In conversation with WPP CEO Sir Martin Sorrell, Twitter’s Jack Dorsey said the focus was on differentiating and simplifying the Twitter offering for brands, and providing evidence it delivers clear value for money.
“We can make it a lot simpler,” Dorsey said. “And we want to make sure that every advertiser coming to Twitter can see that it works.”
Dorsey’s comments on advertising and improving ad revenue came in response to a question from Sir Martin on whether Twitter would consider switching to a paid subscription model for users in order for the business to improve its finances.
Sir Martin also suggested that Google and Facebook were too dominant a force, and that Twitter could be the alternative many advertisers were looking for.
“The fact is that our clients would really like a third force,” Sorrell said. “They would like to even out, to balance out, the digital ecosystem.”
While WPP is spending around US$300m with Twitter this year, that pales beside the $2bn its agencies are spending with Facebook and the US$5.5bn going to Google.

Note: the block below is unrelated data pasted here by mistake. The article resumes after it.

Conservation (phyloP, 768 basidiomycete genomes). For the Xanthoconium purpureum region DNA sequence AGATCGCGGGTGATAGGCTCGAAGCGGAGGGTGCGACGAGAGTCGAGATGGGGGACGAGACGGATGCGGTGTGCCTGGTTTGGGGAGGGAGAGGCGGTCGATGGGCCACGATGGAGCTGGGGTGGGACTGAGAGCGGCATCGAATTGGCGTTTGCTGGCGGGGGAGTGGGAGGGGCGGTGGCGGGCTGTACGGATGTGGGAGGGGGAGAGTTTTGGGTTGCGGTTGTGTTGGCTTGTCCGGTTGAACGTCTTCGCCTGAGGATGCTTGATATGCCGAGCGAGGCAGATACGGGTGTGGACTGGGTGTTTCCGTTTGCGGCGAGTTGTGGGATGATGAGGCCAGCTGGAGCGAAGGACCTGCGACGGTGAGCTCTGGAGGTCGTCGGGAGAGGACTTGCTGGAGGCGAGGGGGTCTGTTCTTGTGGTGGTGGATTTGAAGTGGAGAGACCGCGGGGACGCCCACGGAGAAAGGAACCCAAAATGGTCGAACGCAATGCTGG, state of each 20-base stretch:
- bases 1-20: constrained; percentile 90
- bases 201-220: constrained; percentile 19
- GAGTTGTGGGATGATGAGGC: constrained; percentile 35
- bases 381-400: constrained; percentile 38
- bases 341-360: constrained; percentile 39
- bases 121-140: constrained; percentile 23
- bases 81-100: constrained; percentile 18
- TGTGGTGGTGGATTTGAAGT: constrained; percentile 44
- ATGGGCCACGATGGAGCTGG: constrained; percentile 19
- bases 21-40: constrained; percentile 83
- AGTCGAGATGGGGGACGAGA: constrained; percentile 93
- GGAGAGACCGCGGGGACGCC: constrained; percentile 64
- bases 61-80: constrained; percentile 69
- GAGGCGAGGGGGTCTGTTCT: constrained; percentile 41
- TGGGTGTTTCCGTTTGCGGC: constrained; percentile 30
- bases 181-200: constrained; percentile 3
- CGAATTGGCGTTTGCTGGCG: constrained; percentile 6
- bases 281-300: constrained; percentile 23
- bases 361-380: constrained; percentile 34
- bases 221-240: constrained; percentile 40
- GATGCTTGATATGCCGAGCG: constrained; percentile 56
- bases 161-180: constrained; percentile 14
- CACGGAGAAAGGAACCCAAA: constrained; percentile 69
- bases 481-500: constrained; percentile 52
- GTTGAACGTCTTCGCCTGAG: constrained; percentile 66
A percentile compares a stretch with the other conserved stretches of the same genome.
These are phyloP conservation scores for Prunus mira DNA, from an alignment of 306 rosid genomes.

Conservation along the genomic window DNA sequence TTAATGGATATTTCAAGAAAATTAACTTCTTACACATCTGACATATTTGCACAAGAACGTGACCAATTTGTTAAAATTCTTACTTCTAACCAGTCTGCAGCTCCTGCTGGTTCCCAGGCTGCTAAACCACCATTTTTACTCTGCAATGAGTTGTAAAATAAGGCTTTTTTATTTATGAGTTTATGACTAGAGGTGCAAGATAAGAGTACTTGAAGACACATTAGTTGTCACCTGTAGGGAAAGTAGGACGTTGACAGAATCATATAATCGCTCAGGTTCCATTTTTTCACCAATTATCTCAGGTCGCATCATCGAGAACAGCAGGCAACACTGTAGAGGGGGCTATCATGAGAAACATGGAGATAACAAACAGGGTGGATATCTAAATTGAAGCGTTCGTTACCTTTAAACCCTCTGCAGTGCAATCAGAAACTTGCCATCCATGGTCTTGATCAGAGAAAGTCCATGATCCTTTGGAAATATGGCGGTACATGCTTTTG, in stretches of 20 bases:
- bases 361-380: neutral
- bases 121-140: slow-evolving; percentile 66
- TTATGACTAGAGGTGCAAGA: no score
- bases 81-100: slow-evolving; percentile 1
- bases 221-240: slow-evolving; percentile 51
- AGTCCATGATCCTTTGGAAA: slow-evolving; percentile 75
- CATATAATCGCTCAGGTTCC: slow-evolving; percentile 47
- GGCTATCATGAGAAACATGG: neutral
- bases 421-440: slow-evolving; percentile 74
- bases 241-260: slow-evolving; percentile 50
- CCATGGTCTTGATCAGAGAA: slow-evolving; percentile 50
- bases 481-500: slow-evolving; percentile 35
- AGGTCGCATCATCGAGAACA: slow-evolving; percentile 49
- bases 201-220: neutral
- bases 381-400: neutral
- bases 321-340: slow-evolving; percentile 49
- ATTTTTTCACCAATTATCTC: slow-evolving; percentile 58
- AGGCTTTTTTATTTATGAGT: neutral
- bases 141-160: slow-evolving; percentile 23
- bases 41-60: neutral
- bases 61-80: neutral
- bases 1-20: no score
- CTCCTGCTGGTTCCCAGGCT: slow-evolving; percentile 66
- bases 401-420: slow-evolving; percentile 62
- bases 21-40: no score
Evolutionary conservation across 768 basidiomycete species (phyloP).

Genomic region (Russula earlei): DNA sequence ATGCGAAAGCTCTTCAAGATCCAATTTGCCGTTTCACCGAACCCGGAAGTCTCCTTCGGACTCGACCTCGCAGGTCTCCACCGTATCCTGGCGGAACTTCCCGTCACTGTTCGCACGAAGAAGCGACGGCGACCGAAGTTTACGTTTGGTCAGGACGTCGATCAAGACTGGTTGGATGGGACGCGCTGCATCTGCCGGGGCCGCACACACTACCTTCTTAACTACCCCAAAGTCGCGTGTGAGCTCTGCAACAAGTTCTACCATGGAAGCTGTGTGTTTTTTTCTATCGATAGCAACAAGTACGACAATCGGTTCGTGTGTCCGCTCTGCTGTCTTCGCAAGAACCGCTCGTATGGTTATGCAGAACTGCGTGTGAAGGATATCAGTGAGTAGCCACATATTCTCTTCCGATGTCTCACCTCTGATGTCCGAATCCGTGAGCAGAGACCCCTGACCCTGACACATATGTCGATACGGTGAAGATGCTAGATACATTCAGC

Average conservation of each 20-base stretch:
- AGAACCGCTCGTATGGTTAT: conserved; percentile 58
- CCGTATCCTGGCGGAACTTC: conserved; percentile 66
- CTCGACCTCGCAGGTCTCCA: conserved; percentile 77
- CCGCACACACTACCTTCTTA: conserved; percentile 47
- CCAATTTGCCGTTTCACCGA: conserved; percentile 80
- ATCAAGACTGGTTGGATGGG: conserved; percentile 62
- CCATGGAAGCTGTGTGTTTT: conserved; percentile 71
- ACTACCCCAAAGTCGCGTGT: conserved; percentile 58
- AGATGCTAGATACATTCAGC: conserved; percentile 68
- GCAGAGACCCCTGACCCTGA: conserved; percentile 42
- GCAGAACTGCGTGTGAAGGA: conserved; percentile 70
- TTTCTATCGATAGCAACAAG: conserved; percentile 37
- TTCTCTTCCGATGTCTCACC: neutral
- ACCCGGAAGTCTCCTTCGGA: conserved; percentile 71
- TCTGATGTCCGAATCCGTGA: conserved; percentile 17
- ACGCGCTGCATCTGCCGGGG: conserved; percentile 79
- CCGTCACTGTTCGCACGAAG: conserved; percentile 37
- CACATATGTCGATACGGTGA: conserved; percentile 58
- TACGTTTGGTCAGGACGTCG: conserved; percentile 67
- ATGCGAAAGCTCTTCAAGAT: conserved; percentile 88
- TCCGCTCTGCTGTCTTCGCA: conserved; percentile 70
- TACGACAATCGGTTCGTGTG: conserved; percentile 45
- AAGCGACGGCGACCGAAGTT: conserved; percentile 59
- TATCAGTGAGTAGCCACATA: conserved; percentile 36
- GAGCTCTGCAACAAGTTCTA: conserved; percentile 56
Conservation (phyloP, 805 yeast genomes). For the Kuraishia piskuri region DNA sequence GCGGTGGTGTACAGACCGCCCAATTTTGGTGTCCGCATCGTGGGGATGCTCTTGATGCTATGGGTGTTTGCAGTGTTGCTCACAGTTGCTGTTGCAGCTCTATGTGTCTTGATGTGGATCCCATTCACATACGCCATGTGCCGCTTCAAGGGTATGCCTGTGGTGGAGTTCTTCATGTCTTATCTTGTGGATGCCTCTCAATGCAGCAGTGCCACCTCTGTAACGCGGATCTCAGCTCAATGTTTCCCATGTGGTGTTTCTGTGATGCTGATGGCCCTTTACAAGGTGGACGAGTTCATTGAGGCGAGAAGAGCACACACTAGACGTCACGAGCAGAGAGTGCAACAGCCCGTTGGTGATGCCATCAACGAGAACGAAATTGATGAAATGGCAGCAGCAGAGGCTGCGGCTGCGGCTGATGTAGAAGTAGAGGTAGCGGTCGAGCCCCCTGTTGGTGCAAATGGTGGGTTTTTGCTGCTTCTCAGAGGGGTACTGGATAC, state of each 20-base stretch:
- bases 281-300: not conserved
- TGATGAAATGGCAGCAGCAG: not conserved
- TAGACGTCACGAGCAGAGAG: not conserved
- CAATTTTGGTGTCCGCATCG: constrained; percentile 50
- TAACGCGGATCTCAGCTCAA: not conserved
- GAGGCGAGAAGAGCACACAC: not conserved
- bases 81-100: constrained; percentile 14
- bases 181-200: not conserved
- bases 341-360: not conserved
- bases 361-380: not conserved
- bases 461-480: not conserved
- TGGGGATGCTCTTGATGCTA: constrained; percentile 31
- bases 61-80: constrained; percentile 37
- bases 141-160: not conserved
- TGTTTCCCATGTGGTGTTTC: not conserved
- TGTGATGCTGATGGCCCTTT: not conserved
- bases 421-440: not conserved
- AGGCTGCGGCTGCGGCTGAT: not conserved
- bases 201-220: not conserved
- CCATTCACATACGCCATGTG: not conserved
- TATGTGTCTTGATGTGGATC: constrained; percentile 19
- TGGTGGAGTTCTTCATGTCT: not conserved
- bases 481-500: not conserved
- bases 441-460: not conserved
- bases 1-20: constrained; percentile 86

Dorsey said that in addition to simplifying the ad offering, there was also a push to improve the Twitter experience for users – which Sir Martin described as “clunky”. The aim, he said, was to make it easier for people to find the content that is most relevant to them at any given time, whether that’s text, an image, a video or live content.
But he signalled that winning the rights to show live sporting events – a year ago, Twitter was launching live NFL coverage on the platform – was not a high priority.
This kind of live streaming is “awesome, but it’s not necessary”, Dorsey said. Few people can watch anything live; what’s important, he said, is that whenever and wherever they do consume content, the conversation around it takes place on Twitter.
“I want to make sure we are one of the first places you hear of something that really matters to you. Anything that’s happening that you would find interesting … it should be that little bird on your shoulder that says ‘you really should pay attention to this’.”
On Twitter’s most famous user, Donald Trump, Dorsey said the president’s use of the platform – along with other world leaders – was an important way that the public could get close to what their leaders are thinking, respond in real time, and hold those people to account.
Asked by Sir Martin whether he would consider joining a Trump advisory council if the opportunity arose, Dorsey said only: “I would have to evaluate that.”
Data sourced from WARC